The back cover blurb lays out this debut self-published novel in a descripting and engaging fashion: "William Hart has written a powerful, arresting first novel that explores trhe teacher/student relationship in a new and complex way. This is a book about heroism, about the scars of Vietnam, and ultimatley, about love."
This glowing comment flowed from the pen of T. Coraghessan Boyle himself, a master of the written word (though reviews appearing on this site regarding his last couple of books have been less than sterling). Upon completing these pages, it's difficult to understand where T.C. found these images because the book is little more than a diary with entries made by the main character, a teacher named John Goddard, and to counter these, daily thoughts as espoused by Vietnamese student - and one of Goddard's proteges - Tina Le.
On paper, the idea has muscle and motion - an educator looking for his own voice (he's a frustrated writer in the same way every other English teacher is an undiscovered literary genius) is balanced out by the practical and almost detached feelings of this Vietnamese emigre. But, as has been in the case with other first-time authors who have used the teacher as their main symbolic device, the story and the maturation of the characters falls apart in direct proportion to Hart's inability to convey either of these key elements.
Goddard, an alias for the author, was in the war, and from time to time he calls upon those experiences - flashbacks - to reveal something about himself or his relationship to his students and particurly to Tina herself. He does not go to the well enough, however, and his minimal references to his time in Asia come across as pages filled with apathetic and uninspired writing. The author was legitimately part of the conflict, a medic, so why not plumb that resource?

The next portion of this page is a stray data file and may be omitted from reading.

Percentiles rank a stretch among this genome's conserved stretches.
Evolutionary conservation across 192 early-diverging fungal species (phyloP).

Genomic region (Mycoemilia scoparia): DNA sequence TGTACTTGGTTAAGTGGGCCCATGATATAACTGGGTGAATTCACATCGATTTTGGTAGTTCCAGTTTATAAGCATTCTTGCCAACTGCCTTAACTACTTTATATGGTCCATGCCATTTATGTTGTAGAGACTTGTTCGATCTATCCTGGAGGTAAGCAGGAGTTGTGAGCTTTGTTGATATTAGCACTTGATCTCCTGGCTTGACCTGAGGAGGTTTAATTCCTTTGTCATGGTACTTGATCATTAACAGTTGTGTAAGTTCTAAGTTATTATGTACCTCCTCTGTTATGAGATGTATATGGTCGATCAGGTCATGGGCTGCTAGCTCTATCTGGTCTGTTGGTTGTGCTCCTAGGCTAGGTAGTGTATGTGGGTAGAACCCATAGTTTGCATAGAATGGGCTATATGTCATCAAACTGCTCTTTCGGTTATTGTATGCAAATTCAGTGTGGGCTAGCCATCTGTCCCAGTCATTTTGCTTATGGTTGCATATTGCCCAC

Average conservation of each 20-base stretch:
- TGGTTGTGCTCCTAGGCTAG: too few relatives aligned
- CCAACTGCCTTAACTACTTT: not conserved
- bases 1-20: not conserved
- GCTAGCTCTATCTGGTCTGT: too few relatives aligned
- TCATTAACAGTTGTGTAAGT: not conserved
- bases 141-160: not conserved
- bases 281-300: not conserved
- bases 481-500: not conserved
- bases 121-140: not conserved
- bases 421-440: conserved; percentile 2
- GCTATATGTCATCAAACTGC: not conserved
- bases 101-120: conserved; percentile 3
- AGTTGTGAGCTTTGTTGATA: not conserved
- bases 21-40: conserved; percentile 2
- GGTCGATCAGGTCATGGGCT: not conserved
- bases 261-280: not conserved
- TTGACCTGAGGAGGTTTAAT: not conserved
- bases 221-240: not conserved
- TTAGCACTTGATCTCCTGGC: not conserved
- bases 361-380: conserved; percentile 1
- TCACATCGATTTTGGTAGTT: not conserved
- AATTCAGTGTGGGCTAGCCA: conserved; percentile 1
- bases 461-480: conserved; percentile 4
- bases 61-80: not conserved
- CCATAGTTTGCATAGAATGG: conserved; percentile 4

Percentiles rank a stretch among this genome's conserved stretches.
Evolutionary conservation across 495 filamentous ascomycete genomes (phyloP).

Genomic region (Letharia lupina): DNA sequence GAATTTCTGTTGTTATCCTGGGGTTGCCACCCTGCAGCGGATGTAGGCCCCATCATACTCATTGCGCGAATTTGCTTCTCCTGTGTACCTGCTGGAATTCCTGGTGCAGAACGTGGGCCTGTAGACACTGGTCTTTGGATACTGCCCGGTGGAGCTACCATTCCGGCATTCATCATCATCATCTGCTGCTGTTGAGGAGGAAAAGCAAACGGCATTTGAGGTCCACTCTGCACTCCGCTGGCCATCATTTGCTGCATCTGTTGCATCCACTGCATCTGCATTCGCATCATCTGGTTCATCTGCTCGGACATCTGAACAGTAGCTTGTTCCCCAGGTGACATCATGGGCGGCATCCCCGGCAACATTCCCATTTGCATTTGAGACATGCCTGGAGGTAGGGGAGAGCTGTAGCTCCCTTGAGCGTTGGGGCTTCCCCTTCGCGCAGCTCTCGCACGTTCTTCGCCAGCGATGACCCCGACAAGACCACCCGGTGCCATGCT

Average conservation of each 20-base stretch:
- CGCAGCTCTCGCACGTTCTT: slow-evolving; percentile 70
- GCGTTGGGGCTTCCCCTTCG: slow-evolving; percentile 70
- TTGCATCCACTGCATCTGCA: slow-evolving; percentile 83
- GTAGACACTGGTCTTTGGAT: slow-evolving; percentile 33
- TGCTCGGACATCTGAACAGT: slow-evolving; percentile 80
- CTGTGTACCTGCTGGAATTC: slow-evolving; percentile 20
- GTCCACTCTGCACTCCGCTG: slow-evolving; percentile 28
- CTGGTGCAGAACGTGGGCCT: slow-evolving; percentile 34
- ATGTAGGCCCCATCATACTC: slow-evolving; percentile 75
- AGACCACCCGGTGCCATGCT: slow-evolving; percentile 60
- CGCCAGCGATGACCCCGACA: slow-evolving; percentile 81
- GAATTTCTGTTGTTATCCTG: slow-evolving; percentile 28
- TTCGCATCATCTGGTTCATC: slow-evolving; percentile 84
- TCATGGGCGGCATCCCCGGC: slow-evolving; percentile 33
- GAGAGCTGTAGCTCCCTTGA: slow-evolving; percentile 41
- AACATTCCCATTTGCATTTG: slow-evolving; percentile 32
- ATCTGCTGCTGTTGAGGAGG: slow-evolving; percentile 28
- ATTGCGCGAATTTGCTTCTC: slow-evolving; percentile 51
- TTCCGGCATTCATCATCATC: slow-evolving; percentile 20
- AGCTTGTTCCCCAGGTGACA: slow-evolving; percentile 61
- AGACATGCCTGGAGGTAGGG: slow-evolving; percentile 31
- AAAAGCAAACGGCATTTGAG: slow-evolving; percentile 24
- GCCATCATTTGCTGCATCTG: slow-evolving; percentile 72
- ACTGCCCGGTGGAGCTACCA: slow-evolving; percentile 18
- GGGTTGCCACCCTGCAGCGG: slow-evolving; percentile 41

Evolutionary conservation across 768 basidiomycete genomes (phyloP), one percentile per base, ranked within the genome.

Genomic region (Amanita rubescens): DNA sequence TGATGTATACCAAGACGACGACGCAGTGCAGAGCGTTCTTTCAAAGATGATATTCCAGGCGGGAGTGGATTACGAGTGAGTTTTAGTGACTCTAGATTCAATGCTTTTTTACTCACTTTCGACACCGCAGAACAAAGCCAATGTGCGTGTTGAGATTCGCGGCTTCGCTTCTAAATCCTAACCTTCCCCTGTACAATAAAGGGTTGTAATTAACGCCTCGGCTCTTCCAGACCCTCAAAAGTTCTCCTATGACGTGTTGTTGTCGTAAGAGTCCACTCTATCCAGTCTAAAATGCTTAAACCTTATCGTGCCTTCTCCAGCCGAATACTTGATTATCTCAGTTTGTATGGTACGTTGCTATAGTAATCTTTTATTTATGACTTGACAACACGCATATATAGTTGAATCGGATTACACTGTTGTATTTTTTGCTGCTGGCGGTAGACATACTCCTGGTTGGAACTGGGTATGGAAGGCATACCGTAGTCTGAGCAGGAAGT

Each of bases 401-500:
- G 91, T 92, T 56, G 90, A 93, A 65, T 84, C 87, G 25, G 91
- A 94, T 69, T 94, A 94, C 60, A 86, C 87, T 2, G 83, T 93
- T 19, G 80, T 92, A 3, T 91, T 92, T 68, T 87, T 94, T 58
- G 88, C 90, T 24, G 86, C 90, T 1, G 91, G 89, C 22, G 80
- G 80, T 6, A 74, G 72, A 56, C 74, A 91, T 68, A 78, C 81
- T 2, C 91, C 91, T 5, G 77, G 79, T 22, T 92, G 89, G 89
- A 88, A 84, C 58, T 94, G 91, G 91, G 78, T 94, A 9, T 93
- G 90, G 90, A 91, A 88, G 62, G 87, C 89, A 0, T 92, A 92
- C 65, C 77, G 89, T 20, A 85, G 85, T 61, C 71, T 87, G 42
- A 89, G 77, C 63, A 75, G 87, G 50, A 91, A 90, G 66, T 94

The final paragraph has a hackneyed feel to it and is part of Tina's diary: "In the end what you have is memories. And I believe the most you can hope is more good memories than bad ones. Memories that never fade away if they happen when you are young, full of the pain and joy of being alive." It's so superficial and apparently skimming along the top of any real emotion that it reveals little about where Tina ends up at the book's finale or where Goddard may find himself in a year's time. And using the title of the book in the final paragraph is a sure sign of a writer looking for an easy way out.
Many writers involved in the Vietnam War feel that writing about what happened there is a cheap shot, an easy way to gain access to an audience. And my response is: So what? There can never be enough good and strong and honest evaluations about that terrible time, and if Hart has the guts to mention that he was there, why hamstring himself by only mentioning those experiences on a handful of pages?
His next book should be about the war and what he did/did not do there. That would pique the interest of a great many readers - it doesn't matter how you get someone to open the pages of your book, just get them opened.